It’s taken that trio just a few weeks to each get opportunities to shine at hockey’s highest level.

Poitras has served as a much-needed remedy for concerns regarding Boston’s top-six talent down the middle — both this season and the years ahead.

The pivot’s playmaking poise, attention to detail and puck-possession habits have all drawn praise from his coach and teammates. His seven points (four goals, three assists) through 12 games is tied with Chicago phenom Connor Bedard — and stands just one point off the league lead for most points among NHL rookies.

Lohrei is not the first defenseman whose profile is that of a poised puck-mover and offensive-zone threat.

But few skaters at his position also measure out at 6-foot-5, 211 pounds — giving Boston a coveted asset on their blue line capable of logging taxing minutes and doling out damage against opposing defenses.

The 2020 second-round selection already has two points (one goal, one assist) in his first three games with Boston, doing his part to keep afloat a Bruins D corps currently trudging ahead without Charlie McAvoy (suspension), Matt Grzelcyk (upper-body injury), and Derek Forbort (undisclosed injury).

“Yeah, had to steal my thunder a little bit, I guess,” Beecher said of Lohrei’s tally on Monday. ”But no, I’m super happy for him. I mean, he’s playing amazing. And we needed guys to come up and fill roles and play their game. So he’s been great for us and couldn’t be happier.”

Beecher’s role as Boston’s fourth-line pivot may not be flashy, but the 2019 first-round selection is establishing himself as a stout defensive forward that is staying afloat against daunting matchups.

During Beecher’s 95:31 of 5v5 ice time this season, just seven of his 98 faceoffs have been set in the offensive zone. Despite logging many shifts in Boston’s own end, the Bruins have only relinquished three goals over those 95 minutes.

A strong showing at the faceoff dot (55.0%) has helped Beecher limit the amount of time spent pinned in the D-zone, along with his 0-to-60 acceleration that can push the puck through the neutral zone in a hurry.

Monday might have been Beecher’s best game as a Bruin, even looking beyond his first-period snipe past Jake Oettinger.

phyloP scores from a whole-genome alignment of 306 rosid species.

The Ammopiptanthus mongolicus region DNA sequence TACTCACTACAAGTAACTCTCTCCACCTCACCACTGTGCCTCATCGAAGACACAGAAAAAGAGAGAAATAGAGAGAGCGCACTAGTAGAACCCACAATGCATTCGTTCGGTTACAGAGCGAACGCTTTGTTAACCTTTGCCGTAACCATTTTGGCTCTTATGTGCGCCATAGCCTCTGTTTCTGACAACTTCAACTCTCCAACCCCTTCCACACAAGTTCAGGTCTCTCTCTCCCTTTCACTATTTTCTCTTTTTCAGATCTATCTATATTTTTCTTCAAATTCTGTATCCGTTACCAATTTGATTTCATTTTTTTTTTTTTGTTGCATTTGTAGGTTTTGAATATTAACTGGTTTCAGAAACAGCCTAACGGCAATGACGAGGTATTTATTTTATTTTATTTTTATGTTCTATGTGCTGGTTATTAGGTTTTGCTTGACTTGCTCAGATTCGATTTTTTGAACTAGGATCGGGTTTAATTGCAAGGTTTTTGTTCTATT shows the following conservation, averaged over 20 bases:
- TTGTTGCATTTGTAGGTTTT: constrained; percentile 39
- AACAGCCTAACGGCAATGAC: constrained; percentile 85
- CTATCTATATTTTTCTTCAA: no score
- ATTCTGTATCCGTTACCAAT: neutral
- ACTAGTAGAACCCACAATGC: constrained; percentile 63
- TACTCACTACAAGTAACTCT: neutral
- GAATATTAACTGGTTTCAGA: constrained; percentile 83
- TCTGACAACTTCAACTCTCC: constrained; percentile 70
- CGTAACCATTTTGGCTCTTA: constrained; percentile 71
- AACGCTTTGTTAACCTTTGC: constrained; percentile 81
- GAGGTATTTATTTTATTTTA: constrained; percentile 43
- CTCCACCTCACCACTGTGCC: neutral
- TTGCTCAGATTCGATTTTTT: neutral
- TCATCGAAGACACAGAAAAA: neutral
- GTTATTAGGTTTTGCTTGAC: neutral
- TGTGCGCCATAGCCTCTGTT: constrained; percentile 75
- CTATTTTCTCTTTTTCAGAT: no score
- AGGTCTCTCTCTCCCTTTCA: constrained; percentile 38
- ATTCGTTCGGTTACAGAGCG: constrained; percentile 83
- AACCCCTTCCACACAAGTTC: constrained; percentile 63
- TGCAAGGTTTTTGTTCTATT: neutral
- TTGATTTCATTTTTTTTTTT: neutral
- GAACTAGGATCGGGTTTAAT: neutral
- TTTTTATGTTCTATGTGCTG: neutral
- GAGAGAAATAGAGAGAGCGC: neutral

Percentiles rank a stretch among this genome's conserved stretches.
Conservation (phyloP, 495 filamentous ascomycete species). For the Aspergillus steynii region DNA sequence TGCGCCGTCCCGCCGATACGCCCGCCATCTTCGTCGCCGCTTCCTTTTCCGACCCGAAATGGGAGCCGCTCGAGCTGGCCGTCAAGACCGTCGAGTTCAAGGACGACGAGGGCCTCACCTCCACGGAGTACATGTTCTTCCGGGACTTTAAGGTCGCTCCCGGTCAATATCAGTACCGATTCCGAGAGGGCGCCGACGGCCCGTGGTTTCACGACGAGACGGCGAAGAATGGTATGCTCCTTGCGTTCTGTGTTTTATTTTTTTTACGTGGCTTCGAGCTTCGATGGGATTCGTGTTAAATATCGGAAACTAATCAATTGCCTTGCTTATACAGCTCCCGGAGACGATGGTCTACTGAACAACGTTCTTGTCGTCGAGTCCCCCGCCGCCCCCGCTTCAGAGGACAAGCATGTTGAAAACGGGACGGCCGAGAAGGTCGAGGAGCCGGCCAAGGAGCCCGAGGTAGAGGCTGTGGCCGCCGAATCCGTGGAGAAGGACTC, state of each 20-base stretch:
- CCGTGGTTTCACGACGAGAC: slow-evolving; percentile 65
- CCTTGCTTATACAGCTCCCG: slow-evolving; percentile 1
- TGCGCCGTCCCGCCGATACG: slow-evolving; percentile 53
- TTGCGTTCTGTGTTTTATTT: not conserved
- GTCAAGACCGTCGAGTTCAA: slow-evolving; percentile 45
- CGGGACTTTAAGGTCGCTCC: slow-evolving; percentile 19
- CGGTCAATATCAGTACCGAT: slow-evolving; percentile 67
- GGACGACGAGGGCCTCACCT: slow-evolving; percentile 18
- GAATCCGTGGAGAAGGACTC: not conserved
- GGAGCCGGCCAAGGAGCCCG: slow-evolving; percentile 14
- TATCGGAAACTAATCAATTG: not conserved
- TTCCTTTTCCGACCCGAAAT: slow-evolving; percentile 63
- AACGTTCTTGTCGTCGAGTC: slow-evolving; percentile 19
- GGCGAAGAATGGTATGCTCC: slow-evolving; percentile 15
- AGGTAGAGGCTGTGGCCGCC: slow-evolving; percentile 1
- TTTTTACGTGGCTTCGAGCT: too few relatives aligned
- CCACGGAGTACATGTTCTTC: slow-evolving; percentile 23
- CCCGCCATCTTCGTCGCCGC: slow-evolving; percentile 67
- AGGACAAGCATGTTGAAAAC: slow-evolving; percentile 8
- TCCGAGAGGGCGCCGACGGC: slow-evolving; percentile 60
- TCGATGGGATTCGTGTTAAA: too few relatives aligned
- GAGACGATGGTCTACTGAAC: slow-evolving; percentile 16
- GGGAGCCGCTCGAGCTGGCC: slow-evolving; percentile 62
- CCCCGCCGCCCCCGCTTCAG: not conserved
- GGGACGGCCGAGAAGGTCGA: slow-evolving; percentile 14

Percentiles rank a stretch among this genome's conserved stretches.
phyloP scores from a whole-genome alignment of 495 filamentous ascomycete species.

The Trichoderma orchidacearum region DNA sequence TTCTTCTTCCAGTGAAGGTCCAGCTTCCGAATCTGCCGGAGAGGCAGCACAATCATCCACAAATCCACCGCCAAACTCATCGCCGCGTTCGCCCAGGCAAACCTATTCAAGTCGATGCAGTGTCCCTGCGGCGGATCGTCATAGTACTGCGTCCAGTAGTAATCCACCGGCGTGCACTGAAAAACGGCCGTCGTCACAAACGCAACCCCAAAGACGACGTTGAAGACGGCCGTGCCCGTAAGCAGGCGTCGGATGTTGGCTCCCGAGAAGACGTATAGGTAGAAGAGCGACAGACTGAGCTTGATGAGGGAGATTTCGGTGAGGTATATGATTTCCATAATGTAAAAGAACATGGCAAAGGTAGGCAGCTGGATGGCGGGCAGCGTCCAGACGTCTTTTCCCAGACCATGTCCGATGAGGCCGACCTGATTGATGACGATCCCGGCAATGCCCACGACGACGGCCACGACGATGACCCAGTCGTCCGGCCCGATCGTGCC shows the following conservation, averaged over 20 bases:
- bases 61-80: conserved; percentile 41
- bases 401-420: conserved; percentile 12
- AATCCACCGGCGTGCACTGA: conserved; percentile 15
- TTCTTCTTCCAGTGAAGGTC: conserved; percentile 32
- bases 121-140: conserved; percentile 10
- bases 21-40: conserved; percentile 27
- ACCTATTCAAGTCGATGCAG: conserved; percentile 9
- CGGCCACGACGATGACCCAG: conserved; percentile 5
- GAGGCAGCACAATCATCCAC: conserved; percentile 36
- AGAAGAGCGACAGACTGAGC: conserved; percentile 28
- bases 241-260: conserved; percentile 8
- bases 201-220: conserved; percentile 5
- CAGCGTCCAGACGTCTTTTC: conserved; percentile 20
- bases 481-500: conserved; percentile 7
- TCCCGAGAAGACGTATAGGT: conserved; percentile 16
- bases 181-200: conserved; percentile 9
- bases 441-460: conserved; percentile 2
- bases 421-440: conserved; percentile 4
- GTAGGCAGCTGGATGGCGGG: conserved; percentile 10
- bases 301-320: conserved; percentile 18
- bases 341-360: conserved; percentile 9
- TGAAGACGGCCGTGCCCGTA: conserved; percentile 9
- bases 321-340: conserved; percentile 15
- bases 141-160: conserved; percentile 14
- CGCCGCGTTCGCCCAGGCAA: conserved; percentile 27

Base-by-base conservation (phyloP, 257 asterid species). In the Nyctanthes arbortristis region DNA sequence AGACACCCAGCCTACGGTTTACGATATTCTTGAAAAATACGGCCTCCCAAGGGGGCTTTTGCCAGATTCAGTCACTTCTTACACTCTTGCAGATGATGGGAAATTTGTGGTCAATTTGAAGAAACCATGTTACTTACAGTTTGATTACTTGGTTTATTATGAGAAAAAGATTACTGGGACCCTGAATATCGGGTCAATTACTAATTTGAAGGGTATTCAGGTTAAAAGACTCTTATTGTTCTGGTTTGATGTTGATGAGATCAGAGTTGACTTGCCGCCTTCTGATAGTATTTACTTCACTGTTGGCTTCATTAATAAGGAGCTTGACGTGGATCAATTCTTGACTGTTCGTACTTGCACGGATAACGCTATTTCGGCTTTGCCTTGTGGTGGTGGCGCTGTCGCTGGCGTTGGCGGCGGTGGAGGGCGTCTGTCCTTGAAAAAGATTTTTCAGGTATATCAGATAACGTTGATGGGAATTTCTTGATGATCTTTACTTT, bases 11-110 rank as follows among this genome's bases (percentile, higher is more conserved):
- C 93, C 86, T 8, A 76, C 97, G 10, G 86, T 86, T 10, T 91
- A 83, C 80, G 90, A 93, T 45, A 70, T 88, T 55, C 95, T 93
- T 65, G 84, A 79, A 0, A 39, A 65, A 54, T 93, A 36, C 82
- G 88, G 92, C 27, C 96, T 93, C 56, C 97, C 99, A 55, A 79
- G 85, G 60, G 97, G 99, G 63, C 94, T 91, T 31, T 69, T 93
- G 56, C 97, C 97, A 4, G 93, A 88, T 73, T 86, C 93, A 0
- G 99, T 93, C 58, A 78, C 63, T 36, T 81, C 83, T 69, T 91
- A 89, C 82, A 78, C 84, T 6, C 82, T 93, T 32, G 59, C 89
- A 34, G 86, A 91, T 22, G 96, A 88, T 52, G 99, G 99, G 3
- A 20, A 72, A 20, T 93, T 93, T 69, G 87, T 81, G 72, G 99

A fourth line of Beecher, Danton Heinen, and Oskar Steen dominated during their reps together, with Boston holding a 4-0 edge in shots on goal over their 8:37 of 5v5 ice time together. Those eight-plus minutes were far from easy, with most of those shifts matched up against Dallas’ top forward trio of Roope Hintz, Joe Pavelski, and Jason Robertson.

“That’s special. That’s something that’s gonna get us rolling right off the bat,” Swayman said of Boston’s rookies. “And those guys work so hard and it’s so good to see those guys get rewarded. So I know they’re not even close to done yet.”

Of course, any youth movement will also present its fair share of bumps in the road.

Those heavy D-zone reps will eventually give way to a few 5v5 tallies against, while Poitras will have to navigate an extended scoreless stretch at some point.

Despite Lohrei’s evident offensive talent, he still spent most of the third period on Monday riding the pine following a D-zone gaffe that resulted in a goal against. In Lohrei’s 49:10 of 5v5 reps this season, Boston has been outshot, 32-22.

But Boston has the defensive fortitude in place to absolve most of those miscues and growing pains that come with an influx of young talent.

And based on what we’ve seen so far, the good should far outweigh the bad with Boston’s next wave of key contributors — both in 2023-24 and in the years ahead.